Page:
BODYWEIGHTS: Slight to severe concentration-dependent decreases in mean terminal body weight were observed in both males and females. Relative to air-exposed controls, these changes were statistically significant in males at all exposure concentrations and in females at 200 ppm. Overall body weight gains during the study were significantly reduced in males at 200 ppm DCBD throughout the study and on test days 0-1 and 1-2 at 100 ppm. The mean body weight gains were significantly reduced on test days 0-1 and 1-2 in females exposed to 100 and 200 ppm DCBD, and on test days 0-1 at 50 ppm. These body weight reductions were considered biologically relevant, test-substance related signs of systemic toxicity.

CLINICAL OBSERVATIONS AND MORTALITY: During the exposures, the acoustic startle responses was determined once prior to the exposure, 3 times during the exposure (within the first 30 minutes, and after approximately 2 and 4 hours), and then again after the exposure was completed. During both exposures, male and female rats from the 50, 100 and 200 ppm exposure groups displayed a diminished startle response after approximately 2 and 4 hours. The startle response was normal for all exposure groups immediately after the exposures. No clinical signs of toxicity were observed either post-exposure or during the 2-day recovery period. No mortality or morbidity was observed in any dose group in either male or female animals.

MICRONUCLEUS EVALUATION: Based on the absence of evidence of DCBD-related sex differences, the micronucleus evaluation was conducted only in male animals. There were no statistically significant or biologically relevant increases in MNPCE frequency at any time point in male rats exposed to DCBD. All obtained values were also within the historical control range for this laboratory. As expected, statistically significant increases in MNPCE frequency were found in CP-treated male rats. Test substance-related depression in the PCE/NCE ratio was observed in male rats exposed to 200 ppm DCBD relative to the control mean. The magnitude of this statistically significant (p < 0.05) decrease was approximately 37% in the 200 ppm dose group at the 24-hour time point. A smaller, non-significant decrease of approximately 10 % was observed at the 48-hour time point. Similar decreases were seen in the ratios of PCE to total erythrocytes at 200 ppm. These decreases are indicative of bone marrow toxicity, and that the test substance had reached the target tissue.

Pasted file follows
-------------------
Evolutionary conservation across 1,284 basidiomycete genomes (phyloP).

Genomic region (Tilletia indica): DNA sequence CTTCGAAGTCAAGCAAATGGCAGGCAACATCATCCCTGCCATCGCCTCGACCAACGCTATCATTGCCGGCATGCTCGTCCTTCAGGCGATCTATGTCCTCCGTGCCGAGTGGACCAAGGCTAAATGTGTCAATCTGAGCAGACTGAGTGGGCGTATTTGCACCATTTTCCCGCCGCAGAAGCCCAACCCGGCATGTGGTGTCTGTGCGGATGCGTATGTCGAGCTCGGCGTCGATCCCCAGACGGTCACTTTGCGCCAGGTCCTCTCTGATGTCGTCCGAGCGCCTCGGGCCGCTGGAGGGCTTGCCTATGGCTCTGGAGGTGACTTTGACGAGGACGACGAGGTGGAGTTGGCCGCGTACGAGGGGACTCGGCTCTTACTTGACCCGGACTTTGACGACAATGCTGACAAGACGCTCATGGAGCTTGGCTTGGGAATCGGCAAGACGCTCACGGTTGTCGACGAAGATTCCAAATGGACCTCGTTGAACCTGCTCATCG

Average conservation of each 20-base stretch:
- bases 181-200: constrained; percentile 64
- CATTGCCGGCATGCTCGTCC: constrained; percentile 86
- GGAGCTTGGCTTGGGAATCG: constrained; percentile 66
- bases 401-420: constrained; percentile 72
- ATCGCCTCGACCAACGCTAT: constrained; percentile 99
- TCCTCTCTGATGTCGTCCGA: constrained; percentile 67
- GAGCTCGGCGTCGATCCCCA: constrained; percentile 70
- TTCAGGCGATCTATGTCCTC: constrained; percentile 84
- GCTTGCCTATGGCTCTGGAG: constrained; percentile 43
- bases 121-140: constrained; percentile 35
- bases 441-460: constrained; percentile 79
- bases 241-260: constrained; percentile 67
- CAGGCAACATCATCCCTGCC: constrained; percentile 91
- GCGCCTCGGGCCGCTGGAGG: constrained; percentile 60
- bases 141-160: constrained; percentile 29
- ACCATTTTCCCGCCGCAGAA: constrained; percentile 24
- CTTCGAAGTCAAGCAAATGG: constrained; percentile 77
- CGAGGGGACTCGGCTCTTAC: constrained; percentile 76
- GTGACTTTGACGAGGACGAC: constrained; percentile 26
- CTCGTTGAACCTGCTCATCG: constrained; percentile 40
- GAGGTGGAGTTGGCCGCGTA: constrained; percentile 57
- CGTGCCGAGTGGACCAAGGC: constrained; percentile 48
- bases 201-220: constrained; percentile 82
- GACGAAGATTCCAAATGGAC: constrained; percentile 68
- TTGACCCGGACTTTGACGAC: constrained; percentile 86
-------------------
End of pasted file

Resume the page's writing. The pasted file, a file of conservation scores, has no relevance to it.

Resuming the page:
Any other information on results incl. tables

No additional information.

Applicant's summary and conclusion

Interpretation of results (migrated information): negative
Under the conditions of this study, DCBD did not induce a statistically significant increase in micronucleated polychromatic erythrocytes in rat bone marrow. The highest exposure concentration in the study was 200 ppm, a level producing clear evidence of bone marrow and systemic toxicity. Therefore, the test substance was negative in this in vivo assay.
Executive summary:

Under the conditions of this study, DCBD did not induce a statistically significant increase in micronucleated polychromatic erythrocytes in rat bone marrow. The highest exposure concentration in the study was 200 ppm, a level producing clear evidence of bone marrow and systemic toxicity. Therefore, the test substance was negative in this in vivo assay.